Tom Werner: Jenny Dell, NESN 'moving on' from each other

Mike Petraglia
February 20, 2014 - 6:25 am

FORT MYERS, Fla. -- The Jenny Dell saga is coming to an end on NESN. Red Sox chairman Tom Werner, who oversees all of NESN's on-air operations, acknowledged Thursday morning that Dell has decided to pursue other opportunities outside of the sports cable franchise after she and Red Sox third baseman Will Middlebrooks acknowledged on New Year's Eve that they were in a relationship. There was immediately much speculation that Dell and NESN would and should part ways. Dell was taken off the Red Sox beat by NESN in January. On Thursday, Werner broke the news that Dell, despite still working for the company, would prefer to get a job somewhere else. "I think that we talked about it internally because I think Jenny is a terrific reporter," Werner said. "I think we came to the conclusion, and Jenny came to the same conclusion, that it would be a distraction for her to be a reporter. So, she's moving on. "It wasn't sort of a black-and-white decision because [she could] divorce her personal life from being a professional. But we decided that in the end it would be better to move on and not have it be a distraction. She's looking for other opportunities. Nothing's been set but I think she's looking for other opportunities. We've offered her other positions at NESN, whether she wanted to be an anchor or on an evening show or do other stuff. Dell was hired before the 2012 season to replace Heidi Watney as the team's sideline reporter, covering the team on NESN for the entire season. Werner was asked if Dell is free and clear of any contractual obligations. "Yes, she is," Werner replied. As for another NESN talent, Werner said the team is welcoming back Jerry Remy with open arms. Remy, who will return to broadcasts this spring, took a leave of absence from the team in mid-August last year and did not return after his son Jared was charged with murdering his girlfriend, and mother of his child, in Waltham. "What we said to Jerry at the time was that we just offered him our support after the tragedy," Werner said. "We said to him, 'There's a place for you if and when you come back. This is going to be a very personal decision but you have a home here at NESN if and when you feel it's appropriate to come back.' We're delighted he's back. I know that he's very mindful of the tragedy but I think he's excited about returning to the booth." Here are some of the other relevant takeaways from Thursday's Q&A with Werner:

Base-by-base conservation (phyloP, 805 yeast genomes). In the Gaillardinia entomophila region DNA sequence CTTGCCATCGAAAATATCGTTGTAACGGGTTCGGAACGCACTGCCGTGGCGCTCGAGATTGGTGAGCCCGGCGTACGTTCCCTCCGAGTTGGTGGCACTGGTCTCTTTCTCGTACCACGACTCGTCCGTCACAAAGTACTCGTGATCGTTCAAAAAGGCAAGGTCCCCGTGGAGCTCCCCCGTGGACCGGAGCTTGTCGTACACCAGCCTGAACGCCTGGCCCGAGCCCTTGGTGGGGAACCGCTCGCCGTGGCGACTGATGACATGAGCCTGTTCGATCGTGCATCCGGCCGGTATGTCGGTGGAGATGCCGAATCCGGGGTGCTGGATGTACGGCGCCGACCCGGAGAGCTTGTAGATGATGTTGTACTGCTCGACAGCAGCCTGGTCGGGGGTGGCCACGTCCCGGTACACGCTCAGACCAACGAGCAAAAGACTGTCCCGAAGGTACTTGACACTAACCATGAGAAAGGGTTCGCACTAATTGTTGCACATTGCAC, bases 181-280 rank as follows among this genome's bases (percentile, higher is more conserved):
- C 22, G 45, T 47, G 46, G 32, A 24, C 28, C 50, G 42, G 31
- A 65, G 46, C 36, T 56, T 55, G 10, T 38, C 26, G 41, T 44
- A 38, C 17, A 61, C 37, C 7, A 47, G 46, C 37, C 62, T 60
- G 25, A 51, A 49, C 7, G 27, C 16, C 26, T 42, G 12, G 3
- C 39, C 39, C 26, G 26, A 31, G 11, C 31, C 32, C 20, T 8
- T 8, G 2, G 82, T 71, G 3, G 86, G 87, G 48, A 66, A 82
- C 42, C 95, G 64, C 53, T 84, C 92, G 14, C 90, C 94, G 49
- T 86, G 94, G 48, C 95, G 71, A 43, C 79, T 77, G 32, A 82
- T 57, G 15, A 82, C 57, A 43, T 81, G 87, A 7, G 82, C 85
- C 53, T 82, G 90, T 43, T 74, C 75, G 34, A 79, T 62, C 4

• On the significance NESN, in light of the $250 million annually generated by the Dodgers TV network and the fact that the Yankees recently sold 80 percent of the YES Network to FOX: "I think that as an industry, the strength of regional sports networks is pretty clear. With so many channels, the one thing about sports in general is that it's live. I think 97 percent of the people who watch sports, watch it live. That's very valuable to advertisers, that's very valuable obviously to networks that broadcast it. Our relationship as an organizaton is stronger because of our relationship with NESN. I think it allows us to focus on Red Sox games, Red Sox, even when it's the offseason. I don't think we'd be as strong a baseball club without the partnership with NESN."